Legal history was made this week when a court slapped an injunction on a college, forcing it to enrol a 16-year-old disabled schoolboy.
Anthony Ford-Shubrook, who has cerebral palsy, and uses a wheelchair, applied to St Dominic's sixth-form college in Harrow-on-the-Hill, Middlesex, to take A-levels in geography and double IT.
It is the closest college to his home - he can get there under his own steam - and the journey time to the next nearest college is about an hour by car. Nor does it run the course he wants to take.
His parents approached the college in April 2002 to discuss issues of accessibility.
Anthony checked out the college for himself and found that the geography classroom, canteen, library and disabled toilet were on the ground floor and all accessible. But the IT room was on the first floor and could only be reached by a flight of steps with no lift or other alternative for a wheelchair-user.
Anthony's parents suggested he used a "climbing" wheelchair that can get up steps. But the college said this would constitute a health and safety risk and, without doing any individual assessment, refused to offer Anthony an interview.
His case was taken up by the Disability Rights Commission, and the Central London County Court ordered a mandatory injunction. This compelled the college to admit Anthony for registration and, on Monday this week, he enrolled, and will begin his course next Monday.
This is the first time a mandatory injunction has been used to enforce the Disability Discrimination Act in the education system. It is now a year since new anti-discrimination laws came into effect, which make it unlawful for disabled students and pupils to be treated "less favourably" when applying for a place at a school, college or university.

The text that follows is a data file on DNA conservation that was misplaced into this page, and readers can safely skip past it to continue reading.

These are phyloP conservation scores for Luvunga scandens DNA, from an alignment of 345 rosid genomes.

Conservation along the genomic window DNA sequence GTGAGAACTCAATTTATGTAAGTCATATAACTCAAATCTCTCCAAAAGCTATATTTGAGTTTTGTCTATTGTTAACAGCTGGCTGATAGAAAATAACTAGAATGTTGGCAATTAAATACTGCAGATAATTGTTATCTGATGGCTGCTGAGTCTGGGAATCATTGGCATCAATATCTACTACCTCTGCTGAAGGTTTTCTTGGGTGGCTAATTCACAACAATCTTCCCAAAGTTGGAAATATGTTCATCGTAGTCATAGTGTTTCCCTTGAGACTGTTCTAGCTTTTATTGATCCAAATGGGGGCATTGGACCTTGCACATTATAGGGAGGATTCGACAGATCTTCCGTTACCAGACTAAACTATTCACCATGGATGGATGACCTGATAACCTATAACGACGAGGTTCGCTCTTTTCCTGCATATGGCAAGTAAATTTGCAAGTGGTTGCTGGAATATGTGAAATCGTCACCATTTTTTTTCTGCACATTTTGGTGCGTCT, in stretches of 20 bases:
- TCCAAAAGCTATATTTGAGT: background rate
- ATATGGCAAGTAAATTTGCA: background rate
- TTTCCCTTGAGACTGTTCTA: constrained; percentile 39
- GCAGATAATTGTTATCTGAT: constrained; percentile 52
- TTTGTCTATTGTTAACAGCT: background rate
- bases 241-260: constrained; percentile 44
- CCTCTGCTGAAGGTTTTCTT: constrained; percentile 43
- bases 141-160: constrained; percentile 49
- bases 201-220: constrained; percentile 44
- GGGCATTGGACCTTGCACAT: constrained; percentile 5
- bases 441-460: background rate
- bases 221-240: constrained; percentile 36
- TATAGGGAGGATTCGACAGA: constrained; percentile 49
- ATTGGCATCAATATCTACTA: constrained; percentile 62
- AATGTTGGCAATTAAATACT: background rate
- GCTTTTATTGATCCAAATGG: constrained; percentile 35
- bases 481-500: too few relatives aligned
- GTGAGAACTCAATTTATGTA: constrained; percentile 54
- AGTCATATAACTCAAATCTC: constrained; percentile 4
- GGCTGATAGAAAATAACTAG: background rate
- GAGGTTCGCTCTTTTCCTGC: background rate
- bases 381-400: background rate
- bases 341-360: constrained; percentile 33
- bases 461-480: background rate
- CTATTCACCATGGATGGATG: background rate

Anthony's father, Tony Shubrook, said: "This is an amazing case and it makes legal history. But unfortunately this kind of thing is not unusual.
"There is a new type of wheelchair which has just been developed which can climb steps and deal with steep slopes. If push came to shove we would have been prepared to pay for it ourselves (at a cost of pound;22,000) just so that Anthony could take his place.
"We are comfortably off, so it wouldn't bankrupt us, but how many other families could do this? It is very disturbing."
Anthony said: "I had huge worries throughout my exams about where I would go to college. Other students are not placed under this kind of pressure - they are given a place subject to their exam results. It is very upsetting to be placed at such a disadvantage from everyone else."
Liz Sayce, the commission's director of policy, said: "Colleges and universities must be aware that barring a disabled person on the grounds of their disability is discrimination. Health and safety excuses without a proper risk assessment are not acceptable - they put disabled people's futures at risk."
College principal Neville Ransley said college policy was not to comment publicly on any individual student's case.
A spokeswoman for the disabled rights' group Scope said: "We hope this landmark case will make education officials think carefully about refusing talented disabled students in future."